(2) In accordance with subsection (1), an employer shall implement a chemical and biological control program commensurate with the associated risks.
(3) In accordance with subsection (1), an employer shall eliminate hazardous substances from the workplace and where this is not practicable substitute a less hazardous substance.
(4) Where hazardous substances exist, an employer shall employ engineering and administrative controls to ensure their safe use.
(5) An employer shall ensure that a substance produced, used or handled at a workplace which by reason of toxicity, flammability or reactivity creates a risk to the health or safety of workers is controlled in accordance with the Safety Data Sheet or manufacturer's specifications.
(6) Where the minister determines that the use or presence of a hazardous substance at a place of employment may be injurious to the health of workers, the minister may inquire into the substance and may prohibit, restrict or modify the use of the substance until a time that an employer establishes to the minister that its use or presence is not injurious to the health of workers.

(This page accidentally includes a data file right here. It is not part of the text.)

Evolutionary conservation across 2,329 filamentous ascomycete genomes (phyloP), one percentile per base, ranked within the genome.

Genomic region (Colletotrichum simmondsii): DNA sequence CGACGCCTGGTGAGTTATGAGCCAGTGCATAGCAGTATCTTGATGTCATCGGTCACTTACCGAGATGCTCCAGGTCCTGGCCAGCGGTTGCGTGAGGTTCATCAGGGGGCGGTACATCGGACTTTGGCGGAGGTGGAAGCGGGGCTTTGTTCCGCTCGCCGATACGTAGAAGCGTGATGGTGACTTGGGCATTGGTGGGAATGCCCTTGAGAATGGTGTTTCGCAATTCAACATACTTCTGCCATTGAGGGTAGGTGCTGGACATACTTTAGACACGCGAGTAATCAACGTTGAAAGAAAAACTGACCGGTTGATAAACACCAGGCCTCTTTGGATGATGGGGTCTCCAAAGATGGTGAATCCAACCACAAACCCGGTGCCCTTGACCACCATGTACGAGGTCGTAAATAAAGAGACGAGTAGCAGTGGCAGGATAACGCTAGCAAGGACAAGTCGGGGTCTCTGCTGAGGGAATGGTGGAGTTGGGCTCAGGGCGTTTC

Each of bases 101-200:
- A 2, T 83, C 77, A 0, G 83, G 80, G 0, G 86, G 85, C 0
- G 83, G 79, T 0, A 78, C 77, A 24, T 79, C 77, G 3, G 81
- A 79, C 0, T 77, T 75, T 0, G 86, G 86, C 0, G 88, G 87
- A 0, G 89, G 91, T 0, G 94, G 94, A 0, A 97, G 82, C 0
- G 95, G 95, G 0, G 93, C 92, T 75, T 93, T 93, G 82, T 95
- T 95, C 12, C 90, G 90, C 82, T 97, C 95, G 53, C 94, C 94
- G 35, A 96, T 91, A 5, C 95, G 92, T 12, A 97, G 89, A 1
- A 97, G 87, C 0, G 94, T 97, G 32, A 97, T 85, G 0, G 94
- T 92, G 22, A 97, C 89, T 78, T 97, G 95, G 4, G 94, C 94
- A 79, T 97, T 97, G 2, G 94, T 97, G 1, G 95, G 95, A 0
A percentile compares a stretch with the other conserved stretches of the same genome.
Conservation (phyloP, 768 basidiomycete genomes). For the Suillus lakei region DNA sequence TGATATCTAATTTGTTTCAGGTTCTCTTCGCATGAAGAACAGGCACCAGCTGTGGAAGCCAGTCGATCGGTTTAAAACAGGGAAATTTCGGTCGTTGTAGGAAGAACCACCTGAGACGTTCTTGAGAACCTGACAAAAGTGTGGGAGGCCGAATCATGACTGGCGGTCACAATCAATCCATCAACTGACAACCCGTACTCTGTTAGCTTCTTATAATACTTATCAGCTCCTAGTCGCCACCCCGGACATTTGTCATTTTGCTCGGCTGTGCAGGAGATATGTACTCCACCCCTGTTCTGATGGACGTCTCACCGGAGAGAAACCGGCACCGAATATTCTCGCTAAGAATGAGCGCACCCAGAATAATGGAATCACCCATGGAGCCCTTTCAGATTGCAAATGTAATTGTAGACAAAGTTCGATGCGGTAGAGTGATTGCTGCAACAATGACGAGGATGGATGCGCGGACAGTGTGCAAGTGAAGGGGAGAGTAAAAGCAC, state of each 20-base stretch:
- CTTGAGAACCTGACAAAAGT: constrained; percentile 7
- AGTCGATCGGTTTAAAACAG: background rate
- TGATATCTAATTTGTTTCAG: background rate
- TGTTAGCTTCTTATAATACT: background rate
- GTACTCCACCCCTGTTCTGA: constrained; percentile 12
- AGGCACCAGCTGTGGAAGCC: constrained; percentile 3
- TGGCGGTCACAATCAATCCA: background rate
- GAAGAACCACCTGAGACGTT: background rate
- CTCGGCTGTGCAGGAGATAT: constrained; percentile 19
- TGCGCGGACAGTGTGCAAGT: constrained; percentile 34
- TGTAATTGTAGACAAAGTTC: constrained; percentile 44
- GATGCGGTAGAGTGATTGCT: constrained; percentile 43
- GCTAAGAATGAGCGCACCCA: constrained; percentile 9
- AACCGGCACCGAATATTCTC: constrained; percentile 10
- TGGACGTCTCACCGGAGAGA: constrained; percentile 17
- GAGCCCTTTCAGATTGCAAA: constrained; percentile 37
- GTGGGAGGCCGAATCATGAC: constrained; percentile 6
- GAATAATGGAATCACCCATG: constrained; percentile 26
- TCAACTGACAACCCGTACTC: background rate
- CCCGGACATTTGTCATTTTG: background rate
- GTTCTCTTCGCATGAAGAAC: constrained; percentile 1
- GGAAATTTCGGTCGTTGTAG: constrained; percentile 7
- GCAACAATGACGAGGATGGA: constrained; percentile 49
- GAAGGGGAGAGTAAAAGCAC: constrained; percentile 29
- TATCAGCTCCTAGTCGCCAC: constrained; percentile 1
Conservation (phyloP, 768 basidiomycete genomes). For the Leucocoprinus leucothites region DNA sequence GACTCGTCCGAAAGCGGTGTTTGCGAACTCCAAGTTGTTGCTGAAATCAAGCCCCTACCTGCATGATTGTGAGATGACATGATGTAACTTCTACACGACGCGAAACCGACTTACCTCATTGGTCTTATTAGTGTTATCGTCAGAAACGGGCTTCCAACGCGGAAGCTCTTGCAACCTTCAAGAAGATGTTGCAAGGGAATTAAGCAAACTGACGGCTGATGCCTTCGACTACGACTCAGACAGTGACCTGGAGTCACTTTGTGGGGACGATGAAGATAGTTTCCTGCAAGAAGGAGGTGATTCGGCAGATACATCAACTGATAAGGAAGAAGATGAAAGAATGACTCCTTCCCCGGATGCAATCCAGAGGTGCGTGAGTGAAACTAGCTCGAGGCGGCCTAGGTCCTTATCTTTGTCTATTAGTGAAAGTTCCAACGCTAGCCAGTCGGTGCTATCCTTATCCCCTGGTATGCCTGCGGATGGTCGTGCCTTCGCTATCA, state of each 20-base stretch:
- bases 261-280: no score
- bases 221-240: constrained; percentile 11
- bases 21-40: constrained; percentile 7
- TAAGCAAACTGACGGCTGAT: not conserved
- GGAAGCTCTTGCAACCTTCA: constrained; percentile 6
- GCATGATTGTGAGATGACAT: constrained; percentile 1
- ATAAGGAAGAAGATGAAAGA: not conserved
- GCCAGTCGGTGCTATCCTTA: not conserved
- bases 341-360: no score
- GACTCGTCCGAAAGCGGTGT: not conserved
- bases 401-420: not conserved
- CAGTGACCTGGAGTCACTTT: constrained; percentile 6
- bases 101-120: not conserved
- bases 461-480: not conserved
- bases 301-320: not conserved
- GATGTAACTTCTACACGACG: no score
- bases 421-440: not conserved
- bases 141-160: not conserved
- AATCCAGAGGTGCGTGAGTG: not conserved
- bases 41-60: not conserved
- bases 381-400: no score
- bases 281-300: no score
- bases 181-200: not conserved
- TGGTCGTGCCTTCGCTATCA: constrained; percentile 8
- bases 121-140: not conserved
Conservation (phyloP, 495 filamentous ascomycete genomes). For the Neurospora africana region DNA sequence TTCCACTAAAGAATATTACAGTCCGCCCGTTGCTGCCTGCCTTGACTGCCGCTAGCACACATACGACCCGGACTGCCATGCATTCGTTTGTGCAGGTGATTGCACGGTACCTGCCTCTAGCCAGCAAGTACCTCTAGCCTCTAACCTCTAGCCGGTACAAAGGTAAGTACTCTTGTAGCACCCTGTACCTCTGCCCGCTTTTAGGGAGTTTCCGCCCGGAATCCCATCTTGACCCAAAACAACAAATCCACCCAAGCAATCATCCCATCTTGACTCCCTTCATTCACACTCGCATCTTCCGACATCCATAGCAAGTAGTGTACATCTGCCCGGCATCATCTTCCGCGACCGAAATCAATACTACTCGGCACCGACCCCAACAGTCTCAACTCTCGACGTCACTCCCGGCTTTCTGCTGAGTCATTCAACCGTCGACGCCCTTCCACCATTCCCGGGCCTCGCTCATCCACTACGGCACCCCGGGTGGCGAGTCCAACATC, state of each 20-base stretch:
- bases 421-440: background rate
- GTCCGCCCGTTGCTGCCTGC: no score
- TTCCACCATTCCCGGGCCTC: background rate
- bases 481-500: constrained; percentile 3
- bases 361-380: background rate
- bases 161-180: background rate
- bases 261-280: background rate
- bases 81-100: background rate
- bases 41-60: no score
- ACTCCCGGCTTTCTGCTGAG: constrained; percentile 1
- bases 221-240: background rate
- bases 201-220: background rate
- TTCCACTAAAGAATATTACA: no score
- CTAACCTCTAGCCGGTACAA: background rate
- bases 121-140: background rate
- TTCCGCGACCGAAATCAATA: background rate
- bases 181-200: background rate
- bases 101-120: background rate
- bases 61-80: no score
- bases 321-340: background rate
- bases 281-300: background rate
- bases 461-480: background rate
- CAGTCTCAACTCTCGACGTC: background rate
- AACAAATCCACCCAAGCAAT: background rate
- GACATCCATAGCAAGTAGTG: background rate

(7) An employer shall ensure that
(a) atmospheric contamination of the workplace by hazardous substances is kept as low as is reasonably practicable;
(b) a worker is informed of the nature and degree of health effects of the hazardous substances to which the worker is exposed;
(c) exposure of a worker to hazardous substances is as minimal as is reasonably practicable, and where a threshold limit value has been established by the ACGIH, exposure shall not exceed the threshold limit value;
(d) except as otherwise determined by the division, a worker is not exposed to a substance that exceeds the ceiling limit, short-term exposure limit or 8-hour TWA (time weighted average) limit prescribed by ACGIH; and